Joan Tozzer Cave once recalled that she started figure skating at 3 after badgering her father, a Harvard professor, to flood the backyard of their Cambridge home. By 10, she was drawing notice from the Globe for skating exhibitions that featured her impersonations of Minnie and Mickey Mouse in comedy skits.
In 1934, when she was 12, the Globe reported on a Skating Club of Boston event, noting that she “gave one of the most graceful exhibitions ever performed by a child her age before an American audience. . . . Her spins, cuts and dazzling daintiness in the initial exhibition of the evening left a lasting impression. Everything Joan did was the zenith of perfection.’’
Before quitting competitive skating at 18 to marry, Mrs. Cave was the US Ladies Figure Skating champion in 1938, 1939, and 1940, and the national pairs champion with Bernard Fox the same years. She also was part of the US Olympic Skating Team in 1940, the year the games were canceled because of World War II.
“Joan was a feisty person with a positive personality, one of the early glamorous women skaters,’’ said Benjamin Wright, board chairman and historian of The Skating Club of Boston.
Mrs. Cave, who was inducted into the US Figure Skating Hall of Fame in 1997, died of heart failure April 15 in the NewBridge on the Charles senior community in Dedham. She was 90 and had lived in Westwood for 10 years, and previously in Chestnut Hill for 49 years.
Annette LaMond, who wrote a book about the Cambridge Skating Club, which she has served as president and historian, recalled one example of Mrs. Cave’s competitiveness.
“In one competition, the judge announced that she had placed second,’’ LaMond said. “A short time later, the judges discovered a mistake in their arithmetic and told Miss Tozzer she had won. Miss Tozzer is said to have replied, ‘No, I didn’t. I’ll be back next year.’ She did return and did take first place.’’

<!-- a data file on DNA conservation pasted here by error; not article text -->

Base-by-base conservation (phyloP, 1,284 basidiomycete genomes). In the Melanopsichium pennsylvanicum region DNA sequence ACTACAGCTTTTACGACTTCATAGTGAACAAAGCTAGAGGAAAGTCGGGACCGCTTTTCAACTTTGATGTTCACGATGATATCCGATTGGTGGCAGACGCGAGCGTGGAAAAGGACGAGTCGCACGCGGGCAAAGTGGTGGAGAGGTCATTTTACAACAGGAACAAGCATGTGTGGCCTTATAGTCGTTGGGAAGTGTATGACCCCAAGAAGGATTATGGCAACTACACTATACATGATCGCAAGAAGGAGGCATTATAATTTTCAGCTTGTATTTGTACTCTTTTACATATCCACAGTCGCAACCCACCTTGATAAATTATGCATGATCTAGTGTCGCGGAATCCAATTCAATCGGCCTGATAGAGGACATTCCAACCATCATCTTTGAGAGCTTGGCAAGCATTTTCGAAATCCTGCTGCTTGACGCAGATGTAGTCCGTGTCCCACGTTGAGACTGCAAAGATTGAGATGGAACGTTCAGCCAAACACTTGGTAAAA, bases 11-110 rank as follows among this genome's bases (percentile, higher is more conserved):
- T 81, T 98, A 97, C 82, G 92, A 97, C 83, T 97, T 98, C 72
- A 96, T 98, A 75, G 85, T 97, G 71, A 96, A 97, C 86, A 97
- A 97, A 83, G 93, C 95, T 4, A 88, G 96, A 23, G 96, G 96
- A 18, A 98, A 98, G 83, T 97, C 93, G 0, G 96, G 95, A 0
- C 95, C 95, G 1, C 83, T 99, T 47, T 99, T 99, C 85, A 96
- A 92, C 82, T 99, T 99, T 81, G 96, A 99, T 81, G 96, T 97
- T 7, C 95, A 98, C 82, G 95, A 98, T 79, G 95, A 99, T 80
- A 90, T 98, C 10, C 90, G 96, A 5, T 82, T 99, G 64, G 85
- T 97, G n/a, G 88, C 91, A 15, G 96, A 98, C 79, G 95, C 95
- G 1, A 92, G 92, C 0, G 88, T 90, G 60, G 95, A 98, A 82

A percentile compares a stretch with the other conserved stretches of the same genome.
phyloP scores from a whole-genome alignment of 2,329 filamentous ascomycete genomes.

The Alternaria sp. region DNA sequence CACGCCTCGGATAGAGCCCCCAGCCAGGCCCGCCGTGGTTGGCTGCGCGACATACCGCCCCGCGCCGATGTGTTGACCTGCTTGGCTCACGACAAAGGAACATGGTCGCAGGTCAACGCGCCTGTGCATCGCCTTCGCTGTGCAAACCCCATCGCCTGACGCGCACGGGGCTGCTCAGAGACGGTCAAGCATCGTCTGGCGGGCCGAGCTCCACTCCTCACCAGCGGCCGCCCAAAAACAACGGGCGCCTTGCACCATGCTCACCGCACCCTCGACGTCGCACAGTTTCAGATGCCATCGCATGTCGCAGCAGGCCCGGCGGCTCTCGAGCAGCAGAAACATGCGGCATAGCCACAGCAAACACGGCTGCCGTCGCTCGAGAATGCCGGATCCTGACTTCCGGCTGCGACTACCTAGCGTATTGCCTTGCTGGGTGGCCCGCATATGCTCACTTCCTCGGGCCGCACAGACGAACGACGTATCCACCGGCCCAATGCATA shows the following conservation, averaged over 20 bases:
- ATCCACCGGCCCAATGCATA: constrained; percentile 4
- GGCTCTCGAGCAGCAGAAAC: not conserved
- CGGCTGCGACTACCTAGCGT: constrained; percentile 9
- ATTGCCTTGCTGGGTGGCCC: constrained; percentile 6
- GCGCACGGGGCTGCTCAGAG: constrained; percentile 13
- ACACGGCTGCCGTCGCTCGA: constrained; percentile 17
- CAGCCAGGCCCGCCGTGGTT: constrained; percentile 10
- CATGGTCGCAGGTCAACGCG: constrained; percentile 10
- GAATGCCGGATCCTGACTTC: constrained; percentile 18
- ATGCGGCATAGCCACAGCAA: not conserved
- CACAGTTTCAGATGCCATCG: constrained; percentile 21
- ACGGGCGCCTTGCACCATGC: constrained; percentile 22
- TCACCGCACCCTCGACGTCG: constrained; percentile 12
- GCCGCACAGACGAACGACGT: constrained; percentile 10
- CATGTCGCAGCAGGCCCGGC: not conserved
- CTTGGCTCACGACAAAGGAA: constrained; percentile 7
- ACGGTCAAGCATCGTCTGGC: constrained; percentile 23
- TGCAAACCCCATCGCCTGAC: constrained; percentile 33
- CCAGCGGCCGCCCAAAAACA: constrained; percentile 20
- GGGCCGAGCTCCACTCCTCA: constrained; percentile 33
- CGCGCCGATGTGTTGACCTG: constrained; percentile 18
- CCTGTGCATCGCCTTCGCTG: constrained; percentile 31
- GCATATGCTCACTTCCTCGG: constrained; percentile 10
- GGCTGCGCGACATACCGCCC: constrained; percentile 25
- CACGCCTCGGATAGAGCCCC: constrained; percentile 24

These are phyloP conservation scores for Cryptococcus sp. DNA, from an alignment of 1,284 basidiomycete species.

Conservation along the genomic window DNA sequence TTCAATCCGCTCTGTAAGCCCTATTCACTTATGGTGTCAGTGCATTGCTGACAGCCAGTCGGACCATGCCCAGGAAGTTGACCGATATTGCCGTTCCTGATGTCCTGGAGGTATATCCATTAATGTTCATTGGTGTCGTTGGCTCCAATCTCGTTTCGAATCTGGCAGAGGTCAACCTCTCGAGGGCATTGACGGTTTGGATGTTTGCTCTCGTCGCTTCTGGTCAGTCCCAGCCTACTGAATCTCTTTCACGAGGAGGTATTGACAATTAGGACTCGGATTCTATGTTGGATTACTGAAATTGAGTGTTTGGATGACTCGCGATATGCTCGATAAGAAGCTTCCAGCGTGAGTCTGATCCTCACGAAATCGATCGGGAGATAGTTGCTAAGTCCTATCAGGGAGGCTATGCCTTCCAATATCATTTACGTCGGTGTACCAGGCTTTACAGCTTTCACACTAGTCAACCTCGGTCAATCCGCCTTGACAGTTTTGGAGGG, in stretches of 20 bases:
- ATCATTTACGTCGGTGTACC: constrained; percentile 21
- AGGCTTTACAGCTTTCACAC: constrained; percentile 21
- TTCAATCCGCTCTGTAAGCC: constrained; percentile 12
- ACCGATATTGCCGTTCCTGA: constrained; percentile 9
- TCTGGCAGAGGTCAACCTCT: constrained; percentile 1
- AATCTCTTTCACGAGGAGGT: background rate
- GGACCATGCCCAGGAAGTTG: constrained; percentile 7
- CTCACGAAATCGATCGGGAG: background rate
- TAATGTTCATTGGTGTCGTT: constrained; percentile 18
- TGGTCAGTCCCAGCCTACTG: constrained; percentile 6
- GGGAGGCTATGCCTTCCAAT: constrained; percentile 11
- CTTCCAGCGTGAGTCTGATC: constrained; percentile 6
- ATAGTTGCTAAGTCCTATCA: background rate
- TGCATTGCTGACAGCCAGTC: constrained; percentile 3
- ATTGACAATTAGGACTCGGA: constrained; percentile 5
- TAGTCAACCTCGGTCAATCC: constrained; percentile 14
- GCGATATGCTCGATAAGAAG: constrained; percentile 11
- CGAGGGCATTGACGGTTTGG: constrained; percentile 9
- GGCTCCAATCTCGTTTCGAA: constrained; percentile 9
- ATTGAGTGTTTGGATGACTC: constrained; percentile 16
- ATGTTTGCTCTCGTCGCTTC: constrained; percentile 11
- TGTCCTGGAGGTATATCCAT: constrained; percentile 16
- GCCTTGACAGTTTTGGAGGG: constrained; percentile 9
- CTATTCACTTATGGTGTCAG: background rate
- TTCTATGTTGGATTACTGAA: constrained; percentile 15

Mrs. Cave, who preferred to pronounce her name Jo Ann, was born in Boston to Alfred and Margaret (Castle) Tozzer and graduated from the private Brimmer and May School in Chestnut Hill in 1939.
She set aside competition at 18 to marry Philip Spalding Jr. and move with him to Hawaii, where her grandparents had been missionaries. Mrs. Cave’s children said that once she started a family, she limited her skating mainly to teaching them, her grandchildren, and other children. After skating, Mrs. Cave focused on raising six children and doing philanthropic work in Hawaii, Massachusetts, and New Hampshire. She lived in Hawaii for more than a decade, and when her marriage ended in divorce, she returned to Greater Boston.
In 1952, she married William Ames Lincoln, raising her children in Chestnut Hill. He died in 1969.
She married Dr. Edwin Cave, an orthopedic surgeon at Massachusetts General Hospital. He died in 1976.
Mrs. Cave served on the boards of many of the beneficiaries of her philanthropy. At Brigham and Women’s Hospital, she was a trustee emeritus and worked with its legacy society, which recognizes those who support the hospital through bequests or planned gifts. She also worked with Massachusetts General Hospital, the Museum of Science, Boston, and several private schools.